Achieving gender equality and women’s empowerment: towards a gender just energy transition

17 Mar 2022 New York, NY, USA 17 Mar - 17 Mar

Achieving gender equality and women’s empowerment: towards a gender just energy transition

  • 17 Mar - 17 Mar
  • New York, NY, USA

08:00 - 08:00 EDT

The event will convene a group of representatives of civil society organizations and experts working on the intersections between women’s rights, climate and environmental justice in order to:

  • Develop collective thinking on how the shift towards renewable energy can advance a gender-just transition to a low carbon world;

  • Identify how the CSW can be a key advocacy space and pressure point to push for a gender-just transition;

  • Facilitate cross-movement building breaking down silos between the feminist and the environmental social movements, and

  • Explore transformative narratives based on human rights to guide the transition towards a low-carbon world that empower women.

Parallel Event at the NGO CSW66 Forum Thursday 17. March 2022, 08:00 – 09:30 EST | 13:00-15:30 CET

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Tackling the environmental breakdown while addressing growing inequalities is one of the greatest challenges of our times. The magnitude of the climate challenge requires a massive mobilisation of resources and the transformation of economic and social structures at levels unprecedented in recent history. To address these challenges, just transition movements have been gaining traction in the last few years as a mean to raise social justice concerns and guarantee that the global transformation towards low carbon societies involves social advances for marginalised sectors of society. Access to a healthy environment has been declared a human right by the UN Human Rights Council, in recognition of the interconnected human rights crises of environmental degradation and climate change.

However, it is not always clear who should be leading this transition and who should benefit, or how would this just transition look like for those who have been historically marginalized. The energy transition is the backbone of the move towards the decarbonization of our societies, but the renewable energy sector continues to be a male-dominated industry, with little regard of gender and broader social concerns and largely based on corporate large-scale infrastructure projects that replicate harmful extractive practices commonly seen in the fossil fuel industry. Furthermore, most proponents of these policies do not reflect on the male dominance of the green solutions they promote, nor the deeply entrenched power imbalances between genders, including the effects of energy poverty and care burdens as they advocate for a fair decarbonization of our economies.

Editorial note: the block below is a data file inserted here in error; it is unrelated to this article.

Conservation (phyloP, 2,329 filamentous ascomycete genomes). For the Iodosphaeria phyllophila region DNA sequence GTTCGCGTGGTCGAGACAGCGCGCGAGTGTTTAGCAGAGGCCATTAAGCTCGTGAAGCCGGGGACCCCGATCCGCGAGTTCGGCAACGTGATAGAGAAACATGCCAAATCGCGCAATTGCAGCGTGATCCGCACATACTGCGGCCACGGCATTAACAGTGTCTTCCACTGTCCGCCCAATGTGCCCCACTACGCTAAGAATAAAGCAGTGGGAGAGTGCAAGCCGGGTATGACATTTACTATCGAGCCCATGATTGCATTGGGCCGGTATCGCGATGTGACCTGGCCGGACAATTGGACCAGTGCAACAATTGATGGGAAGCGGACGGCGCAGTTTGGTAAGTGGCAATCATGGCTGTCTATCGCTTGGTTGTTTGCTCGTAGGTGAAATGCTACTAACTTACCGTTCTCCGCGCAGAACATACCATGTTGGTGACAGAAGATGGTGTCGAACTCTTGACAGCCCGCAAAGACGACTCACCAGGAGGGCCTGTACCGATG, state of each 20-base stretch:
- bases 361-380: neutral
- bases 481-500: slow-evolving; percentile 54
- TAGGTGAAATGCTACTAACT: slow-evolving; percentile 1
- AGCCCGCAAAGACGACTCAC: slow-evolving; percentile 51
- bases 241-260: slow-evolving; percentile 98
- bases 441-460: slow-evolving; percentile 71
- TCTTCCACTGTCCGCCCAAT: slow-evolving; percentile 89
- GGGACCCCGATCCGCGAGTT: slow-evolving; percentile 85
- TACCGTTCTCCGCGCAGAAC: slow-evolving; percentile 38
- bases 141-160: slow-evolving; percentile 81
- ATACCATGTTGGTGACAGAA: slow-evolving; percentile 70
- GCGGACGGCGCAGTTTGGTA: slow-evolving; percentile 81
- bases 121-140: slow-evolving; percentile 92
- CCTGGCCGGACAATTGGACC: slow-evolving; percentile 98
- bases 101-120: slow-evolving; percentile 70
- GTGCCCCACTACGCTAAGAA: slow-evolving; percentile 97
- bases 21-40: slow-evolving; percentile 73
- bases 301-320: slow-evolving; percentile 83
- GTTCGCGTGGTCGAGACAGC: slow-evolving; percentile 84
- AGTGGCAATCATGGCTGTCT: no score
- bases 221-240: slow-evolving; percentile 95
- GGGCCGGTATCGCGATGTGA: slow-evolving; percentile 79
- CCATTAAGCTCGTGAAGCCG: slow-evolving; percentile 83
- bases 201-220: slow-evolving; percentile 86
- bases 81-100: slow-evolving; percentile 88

If we are to harness the opportunities that the just transition movement represents, we need to push for alternative development models that redefine the human-environment relationship and advance substantive equality. We need to invest in the diversification of the livelihoods of women impacted by climate change and articulate measures to tackle the root causes of poverty, inequality and the environmental breakdown. Women leaders in local communities are already spearheading innovative approaches to promote gender-just energy transitions to a low carbon world in several communities across the world. We need to bring those voices to key decision-making spaces to ensure we achieve gender equality and the empowerment of all women and girls in the context of climate change, environmental and disaster risk reduction policies, programmes, and public services.

This event will convene a group of civil society organizations and experts to explore how a feminist transition to renewable energy can advance an alternative development model to ensure a gender- just and rights-aligned transition to a low carbon world. This poses several questions: How could we make sure that movements pushing for climate action and a just transition incorporate a transformative agenda that considers women’s needs, experiences, and concerns? How can the human rights framework help guide and inform the transition to low carbon societies? How can the energy transition be used as an opportunity to advance a feminist and low carbon future?


  • Javiera Lecourt, Executive Director, CEUS Chile

  • Teresa Anderson, Climate policy coordinator, ActionAid

  • Kavita Naidu, Women and Gender Constituency

  • Wanun Permpibul, Executive Director, Climate Watch Thailand

  • Rosa Pavanelli, General Secretary, Public Services International

  • Juliette Wyss, Climate Change Fellow & UNOG Focal Point, Global Initiative for Economic, Social and Cultural Rights

  • Moderation: Liliana Avila, Senior Attorney, AIDA